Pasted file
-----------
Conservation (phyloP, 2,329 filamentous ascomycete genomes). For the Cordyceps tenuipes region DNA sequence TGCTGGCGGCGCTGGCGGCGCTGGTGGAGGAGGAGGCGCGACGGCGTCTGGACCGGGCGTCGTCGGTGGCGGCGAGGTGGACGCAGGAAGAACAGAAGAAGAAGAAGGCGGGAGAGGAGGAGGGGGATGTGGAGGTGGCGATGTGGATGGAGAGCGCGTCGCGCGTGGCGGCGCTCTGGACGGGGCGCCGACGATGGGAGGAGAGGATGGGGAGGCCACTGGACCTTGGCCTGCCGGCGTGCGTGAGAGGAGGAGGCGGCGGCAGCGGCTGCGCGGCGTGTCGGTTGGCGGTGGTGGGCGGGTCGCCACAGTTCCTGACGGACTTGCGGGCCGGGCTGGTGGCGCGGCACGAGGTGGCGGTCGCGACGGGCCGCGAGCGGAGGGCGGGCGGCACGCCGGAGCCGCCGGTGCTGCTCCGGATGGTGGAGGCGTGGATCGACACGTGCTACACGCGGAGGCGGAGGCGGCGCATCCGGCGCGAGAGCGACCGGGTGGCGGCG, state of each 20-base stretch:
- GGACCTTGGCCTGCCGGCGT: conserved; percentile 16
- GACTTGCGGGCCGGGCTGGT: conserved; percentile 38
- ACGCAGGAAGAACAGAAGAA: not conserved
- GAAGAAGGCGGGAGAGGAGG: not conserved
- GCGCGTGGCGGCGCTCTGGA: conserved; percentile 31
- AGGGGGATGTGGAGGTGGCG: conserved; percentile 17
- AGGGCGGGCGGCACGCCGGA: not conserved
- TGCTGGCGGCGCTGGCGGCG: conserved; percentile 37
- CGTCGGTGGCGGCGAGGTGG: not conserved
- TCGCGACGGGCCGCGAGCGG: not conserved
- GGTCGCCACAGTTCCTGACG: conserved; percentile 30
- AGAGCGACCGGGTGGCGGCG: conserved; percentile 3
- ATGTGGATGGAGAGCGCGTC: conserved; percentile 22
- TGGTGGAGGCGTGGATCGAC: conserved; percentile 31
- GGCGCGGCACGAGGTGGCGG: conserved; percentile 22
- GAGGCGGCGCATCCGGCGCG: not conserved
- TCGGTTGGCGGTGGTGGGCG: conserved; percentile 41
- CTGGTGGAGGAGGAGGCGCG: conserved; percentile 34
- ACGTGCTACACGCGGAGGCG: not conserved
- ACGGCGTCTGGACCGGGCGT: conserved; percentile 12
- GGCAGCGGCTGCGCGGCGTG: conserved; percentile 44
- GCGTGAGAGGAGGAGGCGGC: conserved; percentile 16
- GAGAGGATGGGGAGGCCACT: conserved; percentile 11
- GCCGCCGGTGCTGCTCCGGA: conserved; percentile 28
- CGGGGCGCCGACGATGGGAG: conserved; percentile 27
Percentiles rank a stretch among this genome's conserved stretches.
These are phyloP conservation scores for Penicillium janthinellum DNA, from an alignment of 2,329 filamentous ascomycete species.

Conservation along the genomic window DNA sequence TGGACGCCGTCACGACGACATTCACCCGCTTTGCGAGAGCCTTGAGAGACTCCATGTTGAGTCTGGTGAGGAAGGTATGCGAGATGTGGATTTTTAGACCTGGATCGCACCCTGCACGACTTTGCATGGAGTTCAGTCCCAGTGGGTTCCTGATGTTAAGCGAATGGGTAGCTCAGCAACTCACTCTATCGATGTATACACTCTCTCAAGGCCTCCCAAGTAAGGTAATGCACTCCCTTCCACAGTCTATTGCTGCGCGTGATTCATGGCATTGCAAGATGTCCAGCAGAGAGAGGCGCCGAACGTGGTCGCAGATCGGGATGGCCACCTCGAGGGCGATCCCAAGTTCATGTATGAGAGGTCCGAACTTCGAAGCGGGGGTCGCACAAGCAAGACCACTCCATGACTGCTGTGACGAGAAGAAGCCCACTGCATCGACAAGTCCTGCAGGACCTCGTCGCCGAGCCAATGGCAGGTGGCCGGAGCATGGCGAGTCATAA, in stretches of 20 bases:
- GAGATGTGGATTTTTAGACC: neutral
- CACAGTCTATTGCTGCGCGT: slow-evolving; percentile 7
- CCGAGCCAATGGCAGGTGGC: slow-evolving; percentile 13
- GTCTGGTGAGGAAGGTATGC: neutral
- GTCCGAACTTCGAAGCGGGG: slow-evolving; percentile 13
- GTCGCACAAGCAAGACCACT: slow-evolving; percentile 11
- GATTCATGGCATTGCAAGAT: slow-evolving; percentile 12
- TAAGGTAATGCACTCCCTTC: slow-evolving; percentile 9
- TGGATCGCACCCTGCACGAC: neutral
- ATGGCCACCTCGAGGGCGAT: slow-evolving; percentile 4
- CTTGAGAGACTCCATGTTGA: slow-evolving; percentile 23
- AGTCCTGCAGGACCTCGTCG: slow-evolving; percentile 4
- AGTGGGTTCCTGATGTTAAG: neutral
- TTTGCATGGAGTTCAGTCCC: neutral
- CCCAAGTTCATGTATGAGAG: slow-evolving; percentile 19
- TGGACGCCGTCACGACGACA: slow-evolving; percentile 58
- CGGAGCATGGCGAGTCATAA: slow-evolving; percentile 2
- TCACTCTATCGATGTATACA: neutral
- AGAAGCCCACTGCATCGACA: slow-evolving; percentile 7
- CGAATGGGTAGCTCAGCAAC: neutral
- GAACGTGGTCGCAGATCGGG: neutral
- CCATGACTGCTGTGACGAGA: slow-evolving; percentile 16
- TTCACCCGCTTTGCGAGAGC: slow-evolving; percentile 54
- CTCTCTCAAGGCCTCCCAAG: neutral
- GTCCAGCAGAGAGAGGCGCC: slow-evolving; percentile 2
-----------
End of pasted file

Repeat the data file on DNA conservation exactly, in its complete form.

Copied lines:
Conservation (phyloP, 2,329 filamentous ascomycete genomes). For the Cordyceps tenuipes region DNA sequence TGCTGGCGGCGCTGGCGGCGCTGGTGGAGGAGGAGGCGCGACGGCGTCTGGACCGGGCGTCGTCGGTGGCGGCGAGGTGGACGCAGGAAGAACAGAAGAAGAAGAAGGCGGGAGAGGAGGAGGGGGATGTGGAGGTGGCGATGTGGATGGAGAGCGCGTCGCGCGTGGCGGCGCTCTGGACGGGGCGCCGACGATGGGAGGAGAGGATGGGGAGGCCACTGGACCTTGGCCTGCCGGCGTGCGTGAGAGGAGGAGGCGGCGGCAGCGGCTGCGCGGCGTGTCGGTTGGCGGTGGTGGGCGGGTCGCCACAGTTCCTGACGGACTTGCGGGCCGGGCTGGTGGCGCGGCACGAGGTGGCGGTCGCGACGGGCCGCGAGCGGAGGGCGGGCGGCACGCCGGAGCCGCCGGTGCTGCTCCGGATGGTGGAGGCGTGGATCGACACGTGCTACACGCGGAGGCGGAGGCGGCGCATCCGGCGCGAGAGCGACCGGGTGGCGGCG, state of each 20-base stretch:
- GGACCTTGGCCTGCCGGCGT: conserved; percentile 16
- GACTTGCGGGCCGGGCTGGT: conserved; percentile 38
- ACGCAGGAAGAACAGAAGAA: not conserved
- GAAGAAGGCGGGAGAGGAGG: not conserved
- GCGCGTGGCGGCGCTCTGGA: conserved; percentile 31
- AGGGGGATGTGGAGGTGGCG: conserved; percentile 17
- AGGGCGGGCGGCACGCCGGA: not conserved
- TGCTGGCGGCGCTGGCGGCG: conserved; percentile 37
- CGTCGGTGGCGGCGAGGTGG: not conserved
- TCGCGACGGGCCGCGAGCGG: not conserved
- GGTCGCCACAGTTCCTGACG: conserved; percentile 30
- AGAGCGACCGGGTGGCGGCG: conserved; percentile 3
- ATGTGGATGGAGAGCGCGTC: conserved; percentile 22
- TGGTGGAGGCGTGGATCGAC: conserved; percentile 31
- GGCGCGGCACGAGGTGGCGG: conserved; percentile 22
- GAGGCGGCGCATCCGGCGCG: not conserved
- TCGGTTGGCGGTGGTGGGCG: conserved; percentile 41
- CTGGTGGAGGAGGAGGCGCG: conserved; percentile 34
- ACGTGCTACACGCGGAGGCG: not conserved
- ACGGCGTCTGGACCGGGCGT: conserved; percentile 12
- GGCAGCGGCTGCGCGGCGTG: conserved; percentile 44
- GCGTGAGAGGAGGAGGCGGC: conserved; percentile 16
- GAGAGGATGGGGAGGCCACT: conserved; percentile 11
- GCCGCCGGTGCTGCTCCGGA: conserved; percentile 28
- CGGGGCGCCGACGATGGGAG: conserved; percentile 27
Percentiles rank a stretch among this genome's conserved stretches.
These are phyloP conservation scores for Penicillium janthinellum DNA, from an alignment of 2,329 filamentous ascomycete species.

Conservation along the genomic window DNA sequence TGGACGCCGTCACGACGACATTCACCCGCTTTGCGAGAGCCTTGAGAGACTCCATGTTGAGTCTGGTGAGGAAGGTATGCGAGATGTGGATTTTTAGACCTGGATCGCACCCTGCACGACTTTGCATGGAGTTCAGTCCCAGTGGGTTCCTGATGTTAAGCGAATGGGTAGCTCAGCAACTCACTCTATCGATGTATACACTCTCTCAAGGCCTCCCAAGTAAGGTAATGCACTCCCTTCCACAGTCTATTGCTGCGCGTGATTCATGGCATTGCAAGATGTCCAGCAGAGAGAGGCGCCGAACGTGGTCGCAGATCGGGATGGCCACCTCGAGGGCGATCCCAAGTTCATGTATGAGAGGTCCGAACTTCGAAGCGGGGGTCGCACAAGCAAGACCACTCCATGACTGCTGTGACGAGAAGAAGCCCACTGCATCGACAAGTCCTGCAGGACCTCGTCGCCGAGCCAATGGCAGGTGGCCGGAGCATGGCGAGTCATAA, in stretches of 20 bases:
- GAGATGTGGATTTTTAGACC: neutral
- CACAGTCTATTGCTGCGCGT: slow-evolving; percentile 7
- CCGAGCCAATGGCAGGTGGC: slow-evolving; percentile 13
- GTCTGGTGAGGAAGGTATGC: neutral
- GTCCGAACTTCGAAGCGGGG: slow-evolving; percentile 13
- GTCGCACAAGCAAGACCACT: slow-evolving; percentile 11
- GATTCATGGCATTGCAAGAT: slow-evolving; percentile 12
- TAAGGTAATGCACTCCCTTC: slow-evolving; percentile 9
- TGGATCGCACCCTGCACGAC: neutral
- ATGGCCACCTCGAGGGCGAT: slow-evolving; percentile 4
- CTTGAGAGACTCCATGTTGA: slow-evolving; percentile 23
- AGTCCTGCAGGACCTCGTCG: slow-evolving; percentile 4
- AGTGGGTTCCTGATGTTAAG: neutral
- TTTGCATGGAGTTCAGTCCC: neutral
- CCCAAGTTCATGTATGAGAG: slow-evolving; percentile 19
- TGGACGCCGTCACGACGACA: slow-evolving; percentile 58
- CGGAGCATGGCGAGTCATAA: slow-evolving; percentile 2
- TCACTCTATCGATGTATACA: neutral
- AGAAGCCCACTGCATCGACA: slow-evolving; percentile 7
- CGAATGGGTAGCTCAGCAAC: neutral
- GAACGTGGTCGCAGATCGGG: neutral
- CCATGACTGCTGTGACGAGA: slow-evolving; percentile 16
- TTCACCCGCTTTGCGAGAGC: slow-evolving; percentile 54
- CTCTCTCAAGGCCTCCCAAG: neutral
- GTCCAGCAGAGAGAGGCGCC: slow-evolving; percentile 2